It was 3 o’clock in the morning when I woke up to the sound of an alarm. I tried my best to get up as fast as I could but still, I was the last to stand up. All of my new friends and fellow travelers were preparing their gears, ready to climb the majestic Mt. Kupapey in Mountain Province (Philippines).
In a vast room, I was sitting on my bed looking at them – Ronald, Archie, Sandy, Mike and Fung. They all looked legit mountaineers to me.
Then I looked at myself, “What the heck am I doing here?!” LOL!
It was my first climb, so I didn’t know what to bring. I just put on my shorts, shirt, hiking sandals, jacket and I was ready to go.
I’d be honest with you. I had some apprehensions. It was my first, and I didn’t expect it would be in Mountain Province! It felt so overwhelming for me. Imagine, I’d be climbing a mountain…in Mountain Province? That sounds redundant. That’s too much! LOL! So I had this idea that the climb would be a tough one.
To add to that, my legs were also killing me! It was three days ago when I joined this group of cool people, exploring Batad and Tappiyah Falls in Ifugao. It was a gruelling hike. We were 9, strangers to one another at first, but it only took some few laughs for us to become the best buddies.
Then we traveled all the way to Maligcong, Bontoc, Mountain Province DIY style to conquer a mountain that strangely named Mt. Kupapey. Some called it Mt. Kofafey. I lacked the experience and skills in mountain climbing, but hell I was fueled with determination. (naks!)
As I walked outside the room, I was welcomed by these warm people sipping their cup of coffee prepared by Suzette, the owner of the hostel we stayed in Maligcong. If you are planning to travel to Maligcong, I recommend that you stay at Suzette’s Homestay (contacts below this post), she was really nice and accommodating. Not to mention her adorable kids and their dog named Kunig. 🙂
The coffee was just right for the cold temperature that morning. Moments later, a woman at her forties arrived. She introduced herself as Tina, our guide for the climb.
After a few chit-chat, we decided to start the trek. We passed along this long dark road until we got to the rice terraces, the popular Maligcong Rice Terraces. Good thing I had my own flashlight with me.
We hopped on the rice paddies, until we reached the foot of the mountain. There, we started to climb the steep slope in the middle of the jungle. As we ascend higher, I felt the air becoming thinner and thinner, making it hard for me to breathe.
I realized the gap between me and the group was slowly becoming wider. God knew how I tried my best to catch up but that was just too much for an overweight me to handle. LOL!
They were always checking on me, “Jon! Where are you?”Then I would answer, waving my flashlight, “here! I’m good.”
But they never knew how badly I needed to rest. It was 4 in the morning and we were in the middle of darkness. It was only a matter of minutes when I realized I couldn’t see and hear the rest of the group anymore.
Imagine how lonesome it is to be in the jungle in total darkness. My flashlight was my only companion. I would want to run to catch them but my energy wasn’t enough. To make it worse I was already coughing so hard because of SOB, or shortness of breath. 🙁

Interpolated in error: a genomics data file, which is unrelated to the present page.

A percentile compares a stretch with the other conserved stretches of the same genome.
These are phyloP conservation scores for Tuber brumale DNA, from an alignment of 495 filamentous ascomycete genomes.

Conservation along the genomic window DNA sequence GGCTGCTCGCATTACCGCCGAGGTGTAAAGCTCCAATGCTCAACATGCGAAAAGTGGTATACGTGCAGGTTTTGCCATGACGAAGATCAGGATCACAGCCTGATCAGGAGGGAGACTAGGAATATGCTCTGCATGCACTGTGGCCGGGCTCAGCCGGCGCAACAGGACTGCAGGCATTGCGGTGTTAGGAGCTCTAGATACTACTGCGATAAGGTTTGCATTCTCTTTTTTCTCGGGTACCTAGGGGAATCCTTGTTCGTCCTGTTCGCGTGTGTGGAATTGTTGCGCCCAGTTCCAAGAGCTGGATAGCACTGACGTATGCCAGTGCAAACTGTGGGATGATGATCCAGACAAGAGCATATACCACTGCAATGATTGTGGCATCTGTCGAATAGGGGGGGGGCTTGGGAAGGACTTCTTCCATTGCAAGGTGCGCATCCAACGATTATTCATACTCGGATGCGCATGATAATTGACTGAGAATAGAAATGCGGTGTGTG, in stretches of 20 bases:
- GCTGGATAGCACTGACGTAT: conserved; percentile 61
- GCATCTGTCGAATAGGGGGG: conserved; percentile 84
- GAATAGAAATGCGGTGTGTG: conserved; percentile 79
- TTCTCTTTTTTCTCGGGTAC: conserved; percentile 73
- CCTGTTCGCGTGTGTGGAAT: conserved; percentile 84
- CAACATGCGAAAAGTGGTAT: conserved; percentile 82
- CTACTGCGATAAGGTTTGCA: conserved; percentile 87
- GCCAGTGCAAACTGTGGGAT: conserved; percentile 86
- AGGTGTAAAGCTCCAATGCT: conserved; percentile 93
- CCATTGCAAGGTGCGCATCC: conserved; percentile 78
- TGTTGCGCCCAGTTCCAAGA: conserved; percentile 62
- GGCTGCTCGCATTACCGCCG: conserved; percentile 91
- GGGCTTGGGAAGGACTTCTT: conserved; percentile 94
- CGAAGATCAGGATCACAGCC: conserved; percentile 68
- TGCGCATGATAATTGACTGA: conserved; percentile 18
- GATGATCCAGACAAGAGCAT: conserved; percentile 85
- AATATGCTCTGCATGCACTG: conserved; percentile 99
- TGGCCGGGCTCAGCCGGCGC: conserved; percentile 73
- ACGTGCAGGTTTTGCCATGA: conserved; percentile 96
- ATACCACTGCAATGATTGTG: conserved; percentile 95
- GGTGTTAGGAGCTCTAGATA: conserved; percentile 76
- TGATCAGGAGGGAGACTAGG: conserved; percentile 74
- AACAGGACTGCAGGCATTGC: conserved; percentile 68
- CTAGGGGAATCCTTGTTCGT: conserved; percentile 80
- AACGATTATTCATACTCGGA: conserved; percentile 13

I was trying to concentrate, trying to convince my mind that I needed to regain back my strength fast! I was breathing heavily. Coughing and breathing, surrounded by huge trees, engulfed by the dark wilderness.
Then suddenly in the midst of total silence, I heard a loud bark behind me. Oh my! That definitely scared the hell out of me!
I thought it was a wolf, aswang or something ready to devour and eat me up alive. LOL! 🙂
Then I realized it was Kunig, the dog of Suzette, the owner of the hostel we stayed in. I remember Suzette told me that Kunig always joins the climbers at the summit, which I did not take seriously.
But knowing it was actually Kunig was like the biggest relief of my life at that time. LOL!
Kunig kept on making sounds. I thought he was trying to overtake me, but he moved back behind me pushing his nose on me as if trying to tell me that I had to move fast. What a sweet dog. LOL!
Luckily, our guide, Tina, came back looking for me. “Ano sir okay ka lang? kaya pa?” (Are you okay?”)
One thing I learned through mountain climbing is the importance of taking your time, enjoying your own phase towards the summit. Hiking is not about how fast you could reach the peak. It’s about pushing your limits, doing your best and learning along the way.
“Pahinga ka lang sir. Wag kang magmadali. (Just rest and take your time)” Tina fondly told me.
Which was what I did. She knew I would be at the summit on time, so there was no reason to be in a hurry. As we walked further, Tina was kind enough to share her story. She said she was originally from Bontoc proper but later transfered to Maligcong when she got married. It was just a year ago when she started working as a guide to mountaineers. She also told me that the mountain’s name “Kupapey” came from a bird in Maligcong that is slowly becoming endangered. If I’d be given a chance to talk to a biologist or an ornithologist to be exact (Thanks to my Biology teacher in High School), I’d definitely ask about that specie, kupapey.